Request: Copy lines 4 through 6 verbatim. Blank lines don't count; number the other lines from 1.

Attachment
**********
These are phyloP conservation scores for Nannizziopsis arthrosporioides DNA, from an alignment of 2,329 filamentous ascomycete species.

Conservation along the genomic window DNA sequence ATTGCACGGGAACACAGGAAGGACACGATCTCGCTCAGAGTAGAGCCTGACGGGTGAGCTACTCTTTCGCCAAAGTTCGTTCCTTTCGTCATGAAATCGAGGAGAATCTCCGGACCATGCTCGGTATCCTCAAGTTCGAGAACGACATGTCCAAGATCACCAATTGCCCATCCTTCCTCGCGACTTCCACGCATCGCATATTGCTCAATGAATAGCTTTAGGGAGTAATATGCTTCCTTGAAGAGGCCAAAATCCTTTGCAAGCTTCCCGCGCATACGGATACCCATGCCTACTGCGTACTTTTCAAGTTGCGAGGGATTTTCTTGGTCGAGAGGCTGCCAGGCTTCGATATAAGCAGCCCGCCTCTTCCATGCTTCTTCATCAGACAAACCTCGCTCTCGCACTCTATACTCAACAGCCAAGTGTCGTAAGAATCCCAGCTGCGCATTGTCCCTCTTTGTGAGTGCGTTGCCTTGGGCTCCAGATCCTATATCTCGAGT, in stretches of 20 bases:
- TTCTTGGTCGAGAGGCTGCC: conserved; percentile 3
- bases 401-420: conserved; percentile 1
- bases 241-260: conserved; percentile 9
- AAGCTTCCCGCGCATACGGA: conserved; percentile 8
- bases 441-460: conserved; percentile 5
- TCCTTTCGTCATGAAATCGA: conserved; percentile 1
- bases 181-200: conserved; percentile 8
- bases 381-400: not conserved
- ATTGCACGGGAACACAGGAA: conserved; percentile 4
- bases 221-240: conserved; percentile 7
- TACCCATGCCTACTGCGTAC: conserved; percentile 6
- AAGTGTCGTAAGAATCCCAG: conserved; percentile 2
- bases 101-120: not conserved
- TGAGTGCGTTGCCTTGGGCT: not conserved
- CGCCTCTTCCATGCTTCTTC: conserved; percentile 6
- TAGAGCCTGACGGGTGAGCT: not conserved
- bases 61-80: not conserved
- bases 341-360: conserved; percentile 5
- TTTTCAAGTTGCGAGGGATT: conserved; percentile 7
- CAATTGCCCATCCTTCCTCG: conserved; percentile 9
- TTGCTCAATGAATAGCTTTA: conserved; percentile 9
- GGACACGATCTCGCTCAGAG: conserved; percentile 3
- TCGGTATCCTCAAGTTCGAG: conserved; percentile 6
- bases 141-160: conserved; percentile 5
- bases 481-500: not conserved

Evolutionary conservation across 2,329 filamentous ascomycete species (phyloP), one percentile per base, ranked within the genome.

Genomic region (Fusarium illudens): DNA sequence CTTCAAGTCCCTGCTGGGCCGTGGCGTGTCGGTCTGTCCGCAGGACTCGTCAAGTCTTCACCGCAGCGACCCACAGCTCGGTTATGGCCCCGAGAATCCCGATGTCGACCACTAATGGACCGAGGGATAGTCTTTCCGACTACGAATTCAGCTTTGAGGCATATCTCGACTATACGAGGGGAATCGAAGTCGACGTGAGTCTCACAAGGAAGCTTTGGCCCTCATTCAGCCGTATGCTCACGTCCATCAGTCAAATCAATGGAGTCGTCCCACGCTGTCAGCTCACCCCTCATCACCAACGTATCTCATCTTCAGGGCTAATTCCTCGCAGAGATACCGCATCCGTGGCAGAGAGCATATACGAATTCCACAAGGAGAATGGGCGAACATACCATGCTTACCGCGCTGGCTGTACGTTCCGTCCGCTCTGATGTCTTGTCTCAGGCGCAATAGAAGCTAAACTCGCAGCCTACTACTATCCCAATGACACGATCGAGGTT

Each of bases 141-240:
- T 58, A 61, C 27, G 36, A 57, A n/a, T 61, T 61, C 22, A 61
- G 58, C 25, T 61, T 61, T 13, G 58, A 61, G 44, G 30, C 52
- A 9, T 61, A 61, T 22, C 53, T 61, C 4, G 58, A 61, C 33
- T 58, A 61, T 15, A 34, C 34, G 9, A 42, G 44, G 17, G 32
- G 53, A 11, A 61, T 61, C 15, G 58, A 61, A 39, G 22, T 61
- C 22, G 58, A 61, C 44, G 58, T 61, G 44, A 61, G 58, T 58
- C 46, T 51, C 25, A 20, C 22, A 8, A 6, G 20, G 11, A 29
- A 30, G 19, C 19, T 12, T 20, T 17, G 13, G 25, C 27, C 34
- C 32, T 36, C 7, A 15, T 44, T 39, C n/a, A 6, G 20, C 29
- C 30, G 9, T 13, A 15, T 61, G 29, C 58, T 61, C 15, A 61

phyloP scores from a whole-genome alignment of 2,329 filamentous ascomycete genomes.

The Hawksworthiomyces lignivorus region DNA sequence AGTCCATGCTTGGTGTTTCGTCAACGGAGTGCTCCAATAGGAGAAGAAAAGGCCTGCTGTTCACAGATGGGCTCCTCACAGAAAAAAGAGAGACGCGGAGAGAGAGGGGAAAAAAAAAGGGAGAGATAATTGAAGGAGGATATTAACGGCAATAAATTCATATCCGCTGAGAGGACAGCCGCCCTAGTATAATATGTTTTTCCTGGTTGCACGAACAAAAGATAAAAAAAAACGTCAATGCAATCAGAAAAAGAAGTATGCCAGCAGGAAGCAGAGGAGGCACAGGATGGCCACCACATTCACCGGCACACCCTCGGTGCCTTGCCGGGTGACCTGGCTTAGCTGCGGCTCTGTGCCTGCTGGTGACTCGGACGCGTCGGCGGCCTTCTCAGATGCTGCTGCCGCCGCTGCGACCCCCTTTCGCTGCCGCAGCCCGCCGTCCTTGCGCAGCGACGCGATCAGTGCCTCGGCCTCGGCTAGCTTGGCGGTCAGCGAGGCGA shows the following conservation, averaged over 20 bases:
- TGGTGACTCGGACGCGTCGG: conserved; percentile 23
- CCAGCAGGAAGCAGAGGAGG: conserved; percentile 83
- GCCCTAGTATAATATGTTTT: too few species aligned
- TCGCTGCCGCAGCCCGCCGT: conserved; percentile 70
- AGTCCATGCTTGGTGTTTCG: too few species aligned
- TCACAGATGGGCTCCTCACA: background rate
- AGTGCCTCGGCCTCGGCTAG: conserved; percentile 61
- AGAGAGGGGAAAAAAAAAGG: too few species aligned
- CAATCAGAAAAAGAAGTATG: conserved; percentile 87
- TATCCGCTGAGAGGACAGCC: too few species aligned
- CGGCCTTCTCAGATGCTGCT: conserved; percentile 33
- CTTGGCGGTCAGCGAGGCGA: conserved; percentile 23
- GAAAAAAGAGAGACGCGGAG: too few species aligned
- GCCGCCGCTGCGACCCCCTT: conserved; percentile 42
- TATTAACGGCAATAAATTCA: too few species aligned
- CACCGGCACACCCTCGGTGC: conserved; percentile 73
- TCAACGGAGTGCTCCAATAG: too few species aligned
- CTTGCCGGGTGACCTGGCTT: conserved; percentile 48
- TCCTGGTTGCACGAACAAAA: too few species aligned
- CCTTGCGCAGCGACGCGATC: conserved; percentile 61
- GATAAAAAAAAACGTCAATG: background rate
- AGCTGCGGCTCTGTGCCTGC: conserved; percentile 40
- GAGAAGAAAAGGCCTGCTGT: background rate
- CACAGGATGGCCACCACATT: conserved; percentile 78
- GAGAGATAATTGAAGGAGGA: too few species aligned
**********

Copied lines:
- bases 401-420: conserved; percentile 1
- bases 241-260: conserved; percentile 9
- AAGCTTCCCGCGCATACGGA: conserved; percentile 8